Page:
Thought I'd share this here, for the peanut eating gallery...Reference Thread/ Post by Bob Kittine
Having sold print advertising, I find that people who prefer to advertise in print media vs. online simply didn't get the memo.
Same with people who subscribe to Email Groups, or printed Newsletters.
For example, take the Seaplane Pilots Associations print magazine which cycles every 2 months
, reaching some 5000 households
I base that on the fact that there are no verified and published numbers for the membership count within SPA.
That's 2500 households per month
approximately our weekly visitor count on the forum.
The forum is well sub-par to Seaplanemagazine.com in reach.
Arguments against print:
1. Out of 5000 households, at the very best, 3000 are actively reading the whole magazine.
2. Out of 3000 active readers, 30 are currently in the market or orientating towards any given product advertised.
2.a. Out of the 30, only 10 even see the content of the advertising, most people blend that out completely.
2.b. Out of the 10 who do see it only 2, maybe 3 will understand the ad and actually take action.
3. Out of the famous last 3, one will fire up their Commodore 64 and try to get online, but then mistype the email address or website.
This is absolutely exaggerated, however it is print advertising in a nutshell. Selling it is a PAIN IN THE ASS. Its a PITA so much so that I just smiled while turning down a new job being the advertising sales manager for a aviation publishing house in southern Germany.
Conversion rates (Views to Sales) = Lets NOT talk about it. Customers are extremely expensive in print advertising.
The prospective customer base is primarily out of the market, often no longer flying, renewing their membership solely for the magazine or because they have always had that membership. Habituated repeat customer, completely out of the loop on anything, not a dollar in conversions if tried. "Feel good having done something" membership.
Its best to inquire and get a quote for advertising in the magazine, buy it and then find out how much each (active buyer) views you generate.
I recommend to my consulting customers (media consulting is something I do) to put a print ad, calculate your all in expense, then measure your related sales.
In some cases a single conversion carried a cost of $1000 dollars to even generate it. In car sales, each customer through the door is an UP. You need to monitor WHY they are coming and what triggered them to come in. This requires a level of business thinking that simply isn't present outside of the largest matador companies like Jeppesen, Garmin, Boeing, Airbus and ...
Many seaplane related businesses are a 1/10 on email inquiries, a 0/10 on website generated traffic and a bare 3/10 in terms of customer service and sales skill. 90% of the companies I have dealt with are a straight 0/10 on pre-sales followup. It is what it is.
You quickly land in the online world after looking at the numbers.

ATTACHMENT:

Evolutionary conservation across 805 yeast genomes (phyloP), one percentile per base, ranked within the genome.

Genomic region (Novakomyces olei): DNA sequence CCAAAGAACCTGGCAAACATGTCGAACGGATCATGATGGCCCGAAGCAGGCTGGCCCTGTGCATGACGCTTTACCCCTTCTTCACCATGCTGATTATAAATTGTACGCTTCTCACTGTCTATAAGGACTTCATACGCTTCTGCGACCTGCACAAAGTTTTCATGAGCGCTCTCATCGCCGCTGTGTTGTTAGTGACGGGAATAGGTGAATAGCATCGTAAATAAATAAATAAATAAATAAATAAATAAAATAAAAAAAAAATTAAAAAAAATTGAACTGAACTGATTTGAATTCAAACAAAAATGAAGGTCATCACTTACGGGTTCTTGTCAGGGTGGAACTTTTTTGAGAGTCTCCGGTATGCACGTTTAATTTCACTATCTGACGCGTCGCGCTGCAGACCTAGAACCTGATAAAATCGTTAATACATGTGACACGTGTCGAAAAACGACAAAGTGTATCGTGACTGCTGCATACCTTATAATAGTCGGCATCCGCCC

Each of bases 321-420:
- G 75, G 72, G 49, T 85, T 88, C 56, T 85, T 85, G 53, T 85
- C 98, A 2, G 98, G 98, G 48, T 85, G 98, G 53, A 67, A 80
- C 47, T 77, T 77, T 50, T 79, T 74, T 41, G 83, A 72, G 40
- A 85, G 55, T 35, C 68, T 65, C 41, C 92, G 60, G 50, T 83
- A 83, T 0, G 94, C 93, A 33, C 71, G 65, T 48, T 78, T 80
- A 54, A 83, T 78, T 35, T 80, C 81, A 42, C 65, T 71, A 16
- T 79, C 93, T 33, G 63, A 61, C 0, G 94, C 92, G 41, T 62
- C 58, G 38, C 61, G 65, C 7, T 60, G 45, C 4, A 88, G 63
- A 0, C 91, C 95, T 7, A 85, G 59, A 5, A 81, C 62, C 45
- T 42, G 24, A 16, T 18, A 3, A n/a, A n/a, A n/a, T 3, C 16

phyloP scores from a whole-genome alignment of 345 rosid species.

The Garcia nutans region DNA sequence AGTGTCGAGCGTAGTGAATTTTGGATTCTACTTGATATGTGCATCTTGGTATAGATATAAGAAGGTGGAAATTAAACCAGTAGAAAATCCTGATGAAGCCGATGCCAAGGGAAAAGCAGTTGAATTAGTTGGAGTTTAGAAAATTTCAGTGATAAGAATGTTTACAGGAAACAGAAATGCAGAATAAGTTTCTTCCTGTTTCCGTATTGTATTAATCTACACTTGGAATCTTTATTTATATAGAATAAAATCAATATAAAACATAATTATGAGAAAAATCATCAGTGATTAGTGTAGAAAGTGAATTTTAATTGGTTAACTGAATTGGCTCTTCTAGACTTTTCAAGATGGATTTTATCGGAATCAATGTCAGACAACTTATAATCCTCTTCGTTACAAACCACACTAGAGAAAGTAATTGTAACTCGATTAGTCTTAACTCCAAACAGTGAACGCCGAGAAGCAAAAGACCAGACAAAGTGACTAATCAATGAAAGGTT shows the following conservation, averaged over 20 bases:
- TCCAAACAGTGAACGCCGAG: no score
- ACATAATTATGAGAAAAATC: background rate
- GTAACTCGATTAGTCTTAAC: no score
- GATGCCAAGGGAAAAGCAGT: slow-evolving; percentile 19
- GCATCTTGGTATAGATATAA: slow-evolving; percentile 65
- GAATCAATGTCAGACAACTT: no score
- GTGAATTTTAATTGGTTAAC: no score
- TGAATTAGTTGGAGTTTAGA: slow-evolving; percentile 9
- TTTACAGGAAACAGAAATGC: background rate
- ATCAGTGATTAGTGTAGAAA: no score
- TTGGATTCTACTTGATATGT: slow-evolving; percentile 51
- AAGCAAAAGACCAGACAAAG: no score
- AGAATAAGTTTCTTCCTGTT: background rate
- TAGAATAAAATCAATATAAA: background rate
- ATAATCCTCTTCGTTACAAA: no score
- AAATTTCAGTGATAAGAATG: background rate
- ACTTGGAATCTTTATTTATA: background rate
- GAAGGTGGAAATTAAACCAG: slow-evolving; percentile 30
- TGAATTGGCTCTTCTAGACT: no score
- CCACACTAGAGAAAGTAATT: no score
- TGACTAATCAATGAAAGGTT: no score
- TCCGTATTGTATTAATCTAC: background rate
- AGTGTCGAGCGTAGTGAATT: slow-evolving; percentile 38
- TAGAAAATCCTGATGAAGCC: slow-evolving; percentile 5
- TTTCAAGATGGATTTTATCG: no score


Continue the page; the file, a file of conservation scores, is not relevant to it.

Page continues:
Online stuff ain't easy either...
80% of online advertising is blocked through various adblockers and that is the case for EVERY website, independent of what its owner or advertising sales fuzzy tells you. On this
forum mobile users (65%) do not see advertising at all. Many websites in aviation are not responsive, iow's they reach a fraction of their potential to start with.
get sponsorship requests here on the forum, primarily from float dock manufacturers. They appear in groups, iow., one of them inquires on ads and a few days or weeks later the other inquires on advertising. Rates are always to high, I have quoted anywhere between 100 and 5000 Dollars per year. Doesn't matter, you're dealing with COMPLETE deadbeats. Besides, you always run the risk of being censored by advertisers.
The fun really starts when you start working with something like Seaplanemagazine.com.
Here I can offer ADVERTORIALS, and banners if
the price is right. If I'd like to, I could deny access to anyone who blocks advertising or sell access.
Reach far succeeds that of the forum and probably quadruples the reach of the SPA Waterflying Magazine. The quality of reader is higher, you have people looking for luxury items, expensive vacations, cars, we get found on Google by the use of several thousand keywords, only 20% of the traffic comes through Facebook. We (Chris, Sky and I) use about 5% of the sites SEO capacity and still reach is through the roof, worldwide and solid. Offering free classifieds doesn't work at all, so its going away. Pictures are "so so" as people don't seem to understand that publishing a picture that's already all over Facebook is simply not interesting to anybody.
Recent inquiries include two real estate brokers, a float dock manufacturer and there are talks with a float manufacturer as well as a few aircraft manufacturers.
Things are looking very well on Seaplanemagazine.com despite having revealed that Jason J. Baker (the terrible bad guy from Maine) has something to do with it. The magazine has restored some of my passion and interest in this kind of flying and it allows me to pay editorial attention to the people who make stuff happen, instead of watching from the sidelines and barking. That's where my focus is, online website wise...